Looking beyond gifts: Helping your child manage expectations during the holidays
By Susan Damico – Assistant Director of the Devereux Center for Resilient Children
For many, the holidays are the most wonderful time of the year, but all the excitement, stimulation and expectation can take a toll on children and their parents.
Taking a few moments each day to teach our children about generosity, gratitude and resilience may help prevent any disruption or letdown that can wreak havoc during what should be a fun and joyous time for families.
A primary source of happiness and stress during the holidays is exchanging gifts with loved ones, especially children. All parents want to see their child’s face light up when opening presents but, often, it can feel like gifts become the star of the show, instead of playing a supporting role. One way to make sure presents don’t steal the spotlight is to help your child focus on generosity and gratitude. A few tips include:
Building resilience to reduce stress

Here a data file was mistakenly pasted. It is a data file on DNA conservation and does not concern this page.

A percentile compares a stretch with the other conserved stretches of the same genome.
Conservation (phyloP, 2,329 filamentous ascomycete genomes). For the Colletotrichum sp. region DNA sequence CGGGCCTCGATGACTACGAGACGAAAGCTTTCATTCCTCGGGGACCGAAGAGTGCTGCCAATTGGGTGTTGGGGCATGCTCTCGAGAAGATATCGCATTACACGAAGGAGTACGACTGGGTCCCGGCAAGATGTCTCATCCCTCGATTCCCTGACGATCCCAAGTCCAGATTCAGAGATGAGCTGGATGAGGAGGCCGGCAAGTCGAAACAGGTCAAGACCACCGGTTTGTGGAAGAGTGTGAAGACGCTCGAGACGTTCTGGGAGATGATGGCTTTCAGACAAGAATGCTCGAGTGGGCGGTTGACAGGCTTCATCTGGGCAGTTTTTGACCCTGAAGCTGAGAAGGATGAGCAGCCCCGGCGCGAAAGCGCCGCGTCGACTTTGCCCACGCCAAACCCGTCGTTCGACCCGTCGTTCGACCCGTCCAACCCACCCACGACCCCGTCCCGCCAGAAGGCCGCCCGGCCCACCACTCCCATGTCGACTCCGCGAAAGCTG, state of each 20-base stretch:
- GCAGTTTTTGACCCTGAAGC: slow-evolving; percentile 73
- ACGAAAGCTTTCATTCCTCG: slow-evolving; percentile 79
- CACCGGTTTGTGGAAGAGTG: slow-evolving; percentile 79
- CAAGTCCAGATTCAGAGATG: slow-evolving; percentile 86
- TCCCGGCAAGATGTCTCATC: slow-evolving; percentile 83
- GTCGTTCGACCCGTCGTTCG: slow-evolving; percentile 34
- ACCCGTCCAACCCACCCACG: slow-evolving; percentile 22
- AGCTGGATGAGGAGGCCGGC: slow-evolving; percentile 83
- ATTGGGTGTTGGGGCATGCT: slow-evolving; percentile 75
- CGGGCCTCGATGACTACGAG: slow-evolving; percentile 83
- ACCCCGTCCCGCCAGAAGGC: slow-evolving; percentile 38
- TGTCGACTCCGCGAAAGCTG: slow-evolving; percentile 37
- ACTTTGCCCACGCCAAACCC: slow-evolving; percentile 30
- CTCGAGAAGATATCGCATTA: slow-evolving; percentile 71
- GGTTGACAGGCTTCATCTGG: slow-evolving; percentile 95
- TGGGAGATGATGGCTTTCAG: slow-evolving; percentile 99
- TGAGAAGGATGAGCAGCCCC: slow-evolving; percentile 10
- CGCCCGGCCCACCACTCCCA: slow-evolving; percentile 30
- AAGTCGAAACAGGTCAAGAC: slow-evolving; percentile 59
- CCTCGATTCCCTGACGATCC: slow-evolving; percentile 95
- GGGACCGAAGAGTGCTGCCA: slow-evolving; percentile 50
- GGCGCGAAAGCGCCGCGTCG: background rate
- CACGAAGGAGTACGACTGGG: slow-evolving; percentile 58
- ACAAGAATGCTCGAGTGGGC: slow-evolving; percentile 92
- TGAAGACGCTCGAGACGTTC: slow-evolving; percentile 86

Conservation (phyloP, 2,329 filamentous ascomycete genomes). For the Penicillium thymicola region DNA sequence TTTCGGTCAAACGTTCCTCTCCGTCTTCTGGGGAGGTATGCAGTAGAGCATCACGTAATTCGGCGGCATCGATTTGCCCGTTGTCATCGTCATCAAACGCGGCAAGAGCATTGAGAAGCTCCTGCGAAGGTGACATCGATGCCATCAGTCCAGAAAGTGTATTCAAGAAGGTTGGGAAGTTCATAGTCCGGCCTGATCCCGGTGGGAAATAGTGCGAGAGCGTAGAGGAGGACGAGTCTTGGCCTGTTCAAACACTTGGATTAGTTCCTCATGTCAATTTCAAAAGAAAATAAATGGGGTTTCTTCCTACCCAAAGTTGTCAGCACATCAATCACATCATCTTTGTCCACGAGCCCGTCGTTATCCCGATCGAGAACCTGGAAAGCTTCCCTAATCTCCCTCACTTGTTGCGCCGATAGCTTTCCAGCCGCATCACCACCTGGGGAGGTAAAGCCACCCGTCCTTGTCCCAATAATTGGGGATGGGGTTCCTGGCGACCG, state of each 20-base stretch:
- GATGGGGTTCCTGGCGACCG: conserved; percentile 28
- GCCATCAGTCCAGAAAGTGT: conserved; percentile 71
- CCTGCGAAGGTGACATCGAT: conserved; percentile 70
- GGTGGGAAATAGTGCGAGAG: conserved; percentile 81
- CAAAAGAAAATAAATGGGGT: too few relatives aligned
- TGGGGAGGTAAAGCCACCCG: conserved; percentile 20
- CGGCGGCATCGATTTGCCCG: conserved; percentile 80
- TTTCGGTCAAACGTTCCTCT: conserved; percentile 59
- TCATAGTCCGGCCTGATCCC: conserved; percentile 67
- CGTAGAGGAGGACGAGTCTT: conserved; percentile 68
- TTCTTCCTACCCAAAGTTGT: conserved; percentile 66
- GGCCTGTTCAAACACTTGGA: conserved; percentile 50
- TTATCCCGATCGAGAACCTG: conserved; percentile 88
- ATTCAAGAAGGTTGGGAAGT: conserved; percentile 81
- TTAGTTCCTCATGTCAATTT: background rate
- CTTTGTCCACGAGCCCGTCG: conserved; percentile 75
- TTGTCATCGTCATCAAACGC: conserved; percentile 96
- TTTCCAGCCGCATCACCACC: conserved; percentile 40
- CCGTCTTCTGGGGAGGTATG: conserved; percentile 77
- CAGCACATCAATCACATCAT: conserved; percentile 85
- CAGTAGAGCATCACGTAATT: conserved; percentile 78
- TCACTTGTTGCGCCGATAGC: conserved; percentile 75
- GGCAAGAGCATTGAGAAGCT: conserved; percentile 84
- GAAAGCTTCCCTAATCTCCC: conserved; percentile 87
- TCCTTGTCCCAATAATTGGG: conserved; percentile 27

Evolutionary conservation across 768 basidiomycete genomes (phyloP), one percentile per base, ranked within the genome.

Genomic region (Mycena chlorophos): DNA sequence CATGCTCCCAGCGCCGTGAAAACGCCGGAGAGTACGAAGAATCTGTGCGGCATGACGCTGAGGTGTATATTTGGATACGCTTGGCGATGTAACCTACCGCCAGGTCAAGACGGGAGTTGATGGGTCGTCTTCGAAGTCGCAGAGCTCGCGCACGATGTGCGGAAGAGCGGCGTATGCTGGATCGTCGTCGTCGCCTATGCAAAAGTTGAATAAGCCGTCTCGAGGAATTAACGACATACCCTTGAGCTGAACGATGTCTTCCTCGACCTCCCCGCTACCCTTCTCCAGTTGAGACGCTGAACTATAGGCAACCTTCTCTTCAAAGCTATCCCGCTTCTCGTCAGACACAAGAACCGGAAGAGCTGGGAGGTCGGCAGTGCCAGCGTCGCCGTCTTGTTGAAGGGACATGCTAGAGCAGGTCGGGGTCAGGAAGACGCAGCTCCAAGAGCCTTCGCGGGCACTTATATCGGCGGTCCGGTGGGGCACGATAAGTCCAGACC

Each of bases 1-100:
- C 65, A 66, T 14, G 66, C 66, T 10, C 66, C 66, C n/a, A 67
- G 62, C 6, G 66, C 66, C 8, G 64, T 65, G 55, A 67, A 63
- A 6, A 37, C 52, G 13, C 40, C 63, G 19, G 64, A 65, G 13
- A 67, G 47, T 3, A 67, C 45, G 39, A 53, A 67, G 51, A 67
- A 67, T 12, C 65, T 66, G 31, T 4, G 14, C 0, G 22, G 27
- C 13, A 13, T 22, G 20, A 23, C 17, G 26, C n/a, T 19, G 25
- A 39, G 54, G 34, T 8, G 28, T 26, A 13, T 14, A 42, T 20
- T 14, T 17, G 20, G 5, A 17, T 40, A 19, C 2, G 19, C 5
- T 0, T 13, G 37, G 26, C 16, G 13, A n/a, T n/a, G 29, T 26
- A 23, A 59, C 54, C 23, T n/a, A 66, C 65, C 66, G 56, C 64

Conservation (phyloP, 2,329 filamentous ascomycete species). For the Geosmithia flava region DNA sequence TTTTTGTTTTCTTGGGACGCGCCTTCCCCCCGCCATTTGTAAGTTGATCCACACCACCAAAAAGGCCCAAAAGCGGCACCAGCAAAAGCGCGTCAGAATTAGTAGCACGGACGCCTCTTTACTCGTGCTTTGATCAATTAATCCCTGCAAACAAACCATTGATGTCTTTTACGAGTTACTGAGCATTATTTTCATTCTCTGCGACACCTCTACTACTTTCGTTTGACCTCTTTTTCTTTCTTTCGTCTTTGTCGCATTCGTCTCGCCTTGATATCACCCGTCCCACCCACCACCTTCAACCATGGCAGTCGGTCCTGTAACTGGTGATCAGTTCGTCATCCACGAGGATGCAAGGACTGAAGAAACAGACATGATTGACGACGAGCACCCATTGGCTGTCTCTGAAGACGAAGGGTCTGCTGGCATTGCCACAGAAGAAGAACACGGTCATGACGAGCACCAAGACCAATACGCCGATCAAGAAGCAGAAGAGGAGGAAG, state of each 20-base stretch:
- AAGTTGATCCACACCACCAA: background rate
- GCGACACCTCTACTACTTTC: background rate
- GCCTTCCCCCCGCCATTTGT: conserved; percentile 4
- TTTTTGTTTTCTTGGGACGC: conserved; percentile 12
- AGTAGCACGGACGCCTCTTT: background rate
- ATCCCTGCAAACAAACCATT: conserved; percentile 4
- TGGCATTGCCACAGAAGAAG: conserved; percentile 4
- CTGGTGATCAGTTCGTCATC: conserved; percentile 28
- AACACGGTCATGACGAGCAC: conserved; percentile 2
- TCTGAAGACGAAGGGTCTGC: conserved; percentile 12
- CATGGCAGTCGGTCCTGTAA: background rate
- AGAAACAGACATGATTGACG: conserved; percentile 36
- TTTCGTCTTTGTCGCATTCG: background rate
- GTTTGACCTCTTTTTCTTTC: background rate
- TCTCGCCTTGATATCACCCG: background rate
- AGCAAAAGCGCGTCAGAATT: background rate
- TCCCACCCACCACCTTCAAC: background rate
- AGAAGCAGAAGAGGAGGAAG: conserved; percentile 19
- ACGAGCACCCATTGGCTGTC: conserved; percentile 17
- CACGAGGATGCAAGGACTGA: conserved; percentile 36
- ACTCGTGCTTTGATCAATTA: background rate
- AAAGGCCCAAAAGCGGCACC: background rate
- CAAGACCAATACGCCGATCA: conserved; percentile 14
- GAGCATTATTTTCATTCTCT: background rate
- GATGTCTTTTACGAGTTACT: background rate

During the holiday season, it’s also important to be mindful of other stress factors that could affect your child. If you notice unusual or out-of-character behaviors, this could simply be the result of overstimulation from events, activities and school obligations.
When planning parties, family gatherings and school recitals, schedule down time to be together and reflect. Use this time to help your child relax and decompress: practice self-calming techniques like listening to soothing music, reading a book or practicing deep breathing – and remember to laugh.
Children who are relaxed and emotionally centered have more control over their behaviors. Taking time this hectic holiday season to help your children develop social and emotional skills will enable them to feel good about themselves, feel connected to others, believe their actions can make a positive difference and, ultimately, are more likely to be happy.
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